Part 1 Chapter 1►


A STUDY OF PETER CHELČICKン担 LIFE AND A TRANSLATION FROM CZECH OF PART ONE OF HIS NET OF FAITH



A Thesis
Presented to
the Faculty of the Department of Church History
Pacific School of Religion


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In Partial Fulfillment
of the Requirements for the Degree
Bachelor of Divinity


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by
Enrico C. S. Moln疵
Berkeley, California, February 1947


Transcribed, formatted, and edited by
WWW.NONRESISTANCE.ORG
Oberlin, Ohio, June 2006




Introduction


The two-fold aim of the following thesis is defined by its title: it presents a translation, from the Czech language, of a religio-political treatise called The Net of Faith, written sometime between 1440-1443 by Peter Chelčick,[1] a yeoman from southern Bohemia, and a contemporary of the Hussite Revolution. Chelčick was the most original thinker of the Bohemian Reformation; today there are preserved over fifty[2] writings of different lengths that came from his pen. His most mature and most representative work is The Net of Faith.

I consider this translation of The Net as the core of my thesis; to it I have prefaced several chapters in which I have endeavored to evaluate the significance of Peter Chelčick, to show his unique position in the Czech reformation, and to underscore his characteristic contribution to European Protestant religious thought.

In choosing this subject for my thesis I am conscious that I am also paying back a debt that I owe Chelčick; the reading of his book led me to the choice of my vocation. I am also aware that he and his work are literally unknown in what is loosely termed the West. (For that matter, and it is sad to admit, the whole ideological content of Czechoslovak Protestantism as well as the ecclesiastical history of the Slavic peoples remain, for the great part, an uncharted map to Anglo-American Protestantism, which is still often compelled to inscribe the blank spaces with the legend hic sunt leones.)

The Net of Faith consists of two parts: in the first part, composed of ninety-five chapters, Chelčick presents his basic philosophy; the second part, divided into fifty-one chapters, contains 訴llustrative material in elaboration of Part I. Even though this section is from the literary point of view by far most interesting in that it vividly portrays the different facets of medieval life, it is omitted in the present thesis. In translating I used the critical edition of Peter Chelčick痴 Net of Faith made by Dr. Emil Smet疣ka, Professor of Czech Language at Charles University, Prague[3]; this I often compared with the facsimile reprint of the first printed edition of 1521, a copy of which is available in the Library of the University of California.[4]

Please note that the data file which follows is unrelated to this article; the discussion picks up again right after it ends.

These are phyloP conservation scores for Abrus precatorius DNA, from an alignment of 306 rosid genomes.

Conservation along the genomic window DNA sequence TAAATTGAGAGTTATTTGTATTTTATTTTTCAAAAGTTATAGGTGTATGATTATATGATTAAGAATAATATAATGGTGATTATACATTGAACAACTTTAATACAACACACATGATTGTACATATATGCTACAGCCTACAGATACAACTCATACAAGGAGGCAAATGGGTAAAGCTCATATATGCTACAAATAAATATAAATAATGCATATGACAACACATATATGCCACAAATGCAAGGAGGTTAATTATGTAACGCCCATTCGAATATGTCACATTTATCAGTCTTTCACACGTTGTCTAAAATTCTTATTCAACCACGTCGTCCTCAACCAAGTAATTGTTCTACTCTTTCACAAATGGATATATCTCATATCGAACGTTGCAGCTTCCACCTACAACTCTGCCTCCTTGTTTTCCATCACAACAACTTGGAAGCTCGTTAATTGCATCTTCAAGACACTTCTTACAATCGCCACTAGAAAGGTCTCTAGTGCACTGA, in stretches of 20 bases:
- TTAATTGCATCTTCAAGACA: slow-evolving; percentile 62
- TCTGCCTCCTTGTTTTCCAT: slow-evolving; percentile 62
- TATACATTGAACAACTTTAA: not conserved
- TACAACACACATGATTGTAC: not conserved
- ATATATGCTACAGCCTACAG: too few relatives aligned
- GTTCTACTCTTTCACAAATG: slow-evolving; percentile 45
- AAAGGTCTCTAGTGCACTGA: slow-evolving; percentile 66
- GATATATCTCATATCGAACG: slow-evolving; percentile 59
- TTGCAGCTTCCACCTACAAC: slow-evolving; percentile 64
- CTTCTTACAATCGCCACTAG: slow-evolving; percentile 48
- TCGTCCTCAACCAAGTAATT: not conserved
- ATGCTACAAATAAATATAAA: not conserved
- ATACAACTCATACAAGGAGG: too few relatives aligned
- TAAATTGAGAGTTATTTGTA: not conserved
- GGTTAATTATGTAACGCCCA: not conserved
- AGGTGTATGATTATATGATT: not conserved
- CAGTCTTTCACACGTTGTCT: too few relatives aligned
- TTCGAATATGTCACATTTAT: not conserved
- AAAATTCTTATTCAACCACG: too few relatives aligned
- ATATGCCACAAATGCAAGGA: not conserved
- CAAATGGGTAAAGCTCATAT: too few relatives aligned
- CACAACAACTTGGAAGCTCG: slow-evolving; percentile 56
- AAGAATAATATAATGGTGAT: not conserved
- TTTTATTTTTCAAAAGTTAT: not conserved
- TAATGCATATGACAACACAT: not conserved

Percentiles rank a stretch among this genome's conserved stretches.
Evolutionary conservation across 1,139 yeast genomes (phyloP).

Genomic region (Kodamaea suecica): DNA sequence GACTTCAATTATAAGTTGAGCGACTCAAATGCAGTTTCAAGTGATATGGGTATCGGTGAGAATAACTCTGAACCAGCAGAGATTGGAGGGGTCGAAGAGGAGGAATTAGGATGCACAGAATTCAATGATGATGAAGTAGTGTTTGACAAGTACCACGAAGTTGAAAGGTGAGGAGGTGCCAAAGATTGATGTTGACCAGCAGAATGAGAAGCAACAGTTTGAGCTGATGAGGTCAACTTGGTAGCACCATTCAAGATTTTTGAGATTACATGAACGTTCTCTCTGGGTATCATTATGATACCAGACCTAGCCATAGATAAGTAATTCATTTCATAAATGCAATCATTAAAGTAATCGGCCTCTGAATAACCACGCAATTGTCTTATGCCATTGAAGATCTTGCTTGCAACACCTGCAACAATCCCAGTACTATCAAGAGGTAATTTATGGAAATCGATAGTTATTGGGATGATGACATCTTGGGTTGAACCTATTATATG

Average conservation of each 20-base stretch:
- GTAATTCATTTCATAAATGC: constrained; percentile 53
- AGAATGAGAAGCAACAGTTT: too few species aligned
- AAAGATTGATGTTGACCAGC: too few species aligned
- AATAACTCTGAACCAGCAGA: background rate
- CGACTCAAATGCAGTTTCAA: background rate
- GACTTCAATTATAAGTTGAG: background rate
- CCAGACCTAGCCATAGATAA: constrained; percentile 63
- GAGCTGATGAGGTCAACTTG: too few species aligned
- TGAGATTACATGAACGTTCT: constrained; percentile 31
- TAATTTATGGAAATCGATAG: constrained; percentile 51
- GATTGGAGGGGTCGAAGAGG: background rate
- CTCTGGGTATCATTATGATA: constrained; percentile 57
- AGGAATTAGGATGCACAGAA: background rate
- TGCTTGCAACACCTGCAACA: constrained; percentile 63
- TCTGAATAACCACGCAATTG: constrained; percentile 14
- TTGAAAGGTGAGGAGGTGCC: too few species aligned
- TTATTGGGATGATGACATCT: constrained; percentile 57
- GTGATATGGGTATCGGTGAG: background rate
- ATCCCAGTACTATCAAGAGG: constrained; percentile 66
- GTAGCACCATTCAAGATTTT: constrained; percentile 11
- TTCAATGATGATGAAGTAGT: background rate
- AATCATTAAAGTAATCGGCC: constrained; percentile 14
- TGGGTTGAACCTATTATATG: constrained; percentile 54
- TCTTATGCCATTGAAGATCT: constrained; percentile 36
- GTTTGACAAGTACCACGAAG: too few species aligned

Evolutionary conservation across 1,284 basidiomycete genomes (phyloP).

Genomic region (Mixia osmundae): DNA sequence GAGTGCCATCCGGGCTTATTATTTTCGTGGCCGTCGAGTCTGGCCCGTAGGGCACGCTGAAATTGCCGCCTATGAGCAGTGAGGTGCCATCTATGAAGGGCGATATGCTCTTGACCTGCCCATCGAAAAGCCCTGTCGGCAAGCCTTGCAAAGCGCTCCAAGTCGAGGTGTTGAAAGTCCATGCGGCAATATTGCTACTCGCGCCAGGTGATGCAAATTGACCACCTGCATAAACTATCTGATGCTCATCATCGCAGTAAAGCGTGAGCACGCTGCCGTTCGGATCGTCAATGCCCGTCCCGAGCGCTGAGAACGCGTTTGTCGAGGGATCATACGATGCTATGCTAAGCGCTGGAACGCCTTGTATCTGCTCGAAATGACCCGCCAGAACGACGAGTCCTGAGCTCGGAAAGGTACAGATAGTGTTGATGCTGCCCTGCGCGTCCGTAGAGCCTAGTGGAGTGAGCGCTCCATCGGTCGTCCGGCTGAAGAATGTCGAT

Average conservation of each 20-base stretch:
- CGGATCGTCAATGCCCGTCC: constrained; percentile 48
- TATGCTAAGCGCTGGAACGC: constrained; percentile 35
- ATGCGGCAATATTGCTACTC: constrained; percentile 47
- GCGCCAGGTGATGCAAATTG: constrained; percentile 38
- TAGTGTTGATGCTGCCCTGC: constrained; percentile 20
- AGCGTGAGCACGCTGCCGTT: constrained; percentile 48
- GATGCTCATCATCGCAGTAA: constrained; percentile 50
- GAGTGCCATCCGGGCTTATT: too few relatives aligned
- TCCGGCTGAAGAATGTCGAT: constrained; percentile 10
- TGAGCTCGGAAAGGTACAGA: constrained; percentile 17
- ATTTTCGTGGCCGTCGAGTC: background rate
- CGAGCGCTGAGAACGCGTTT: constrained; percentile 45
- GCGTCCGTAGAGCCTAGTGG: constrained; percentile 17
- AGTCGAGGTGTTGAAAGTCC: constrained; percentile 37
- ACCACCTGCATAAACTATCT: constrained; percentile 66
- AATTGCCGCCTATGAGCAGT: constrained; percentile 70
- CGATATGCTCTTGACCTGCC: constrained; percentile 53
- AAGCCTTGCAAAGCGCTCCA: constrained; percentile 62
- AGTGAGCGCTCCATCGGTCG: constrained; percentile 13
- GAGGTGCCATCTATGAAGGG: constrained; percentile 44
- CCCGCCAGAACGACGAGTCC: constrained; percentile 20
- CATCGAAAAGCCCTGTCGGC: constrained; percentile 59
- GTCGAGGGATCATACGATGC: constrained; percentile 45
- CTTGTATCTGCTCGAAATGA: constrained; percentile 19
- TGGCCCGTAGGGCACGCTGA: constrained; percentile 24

I am indebted to Professor George H. Williams of Starr King School for the Ministry, Berkeley, who read parts of the translation while it was in the process of growth, and who has made many helpful suggestions; to the editors of The Moravian for permission to use large portions of my article, 典he Prehistory of Moravianism, which appeared in that magazine, and especially to my brother, Rev. Amedeo Moln疵 of Prague, who supplied me with much needed critical literature about Chelcick published in Bohemia during the war years, beside contributing many constructive suggestions. And finally, I owe many thanks to my wife who learned that helping with a thesis in many practical ways is essential in making marriage a success.




Abbreviations


AT The Complete Bible An American Translation, Chicago: The University Press, 1941
KJ The Holy Bible, King James Version
NF The Net of Faith (this document)
RSV The New Testament, Revised Standard Version, Revised 1946



Czech Pronunciation[5]


Special symbols called diacritical marks are placed above standard characters to indicate sounds peculiar to Czech, which is a phonetic language that has only one sound for each letter. Emphasis is always on the first syllable and the diacritical marks do not change the way syllables are emphasized. When vowels appear together they are both sounded instead of being combined to form a diphthong. For example, the word 僧outh would be pronounced 僧oh-ooth. Vowels with a diacritical mark are lengthened.


Czech
Letter

English
Sound

Examples / (Notes)

a,

Ah

Mama

c

Ts

lets (never the 祖 sound in 祖ar)

č

Ch

Church

ch

 

auch (German), loch (Scottish)

Ď, ď

Dy

duke (British pronunciation 租yook)

e,

Eh

Let

ě

Yeh

Yet

i

Ih

Sit

Eeh

Machine

j

Y

year, yard (never the 阻 sound in 阻ar)

l

L

(sometimes preceded by a short 爽h sound)

ň

Ny

tenure (奏en-yoor)

o,

Oh

Tone

r

R

(rolled slightly, sometimes preceded by a short 爽h sound)

ř

 

(similar to the English 喪 followed by the 憎 sound)

Sh

Ship

Ť, ť

Ty

tune (British pronunciation 奏yoon)

u, , ů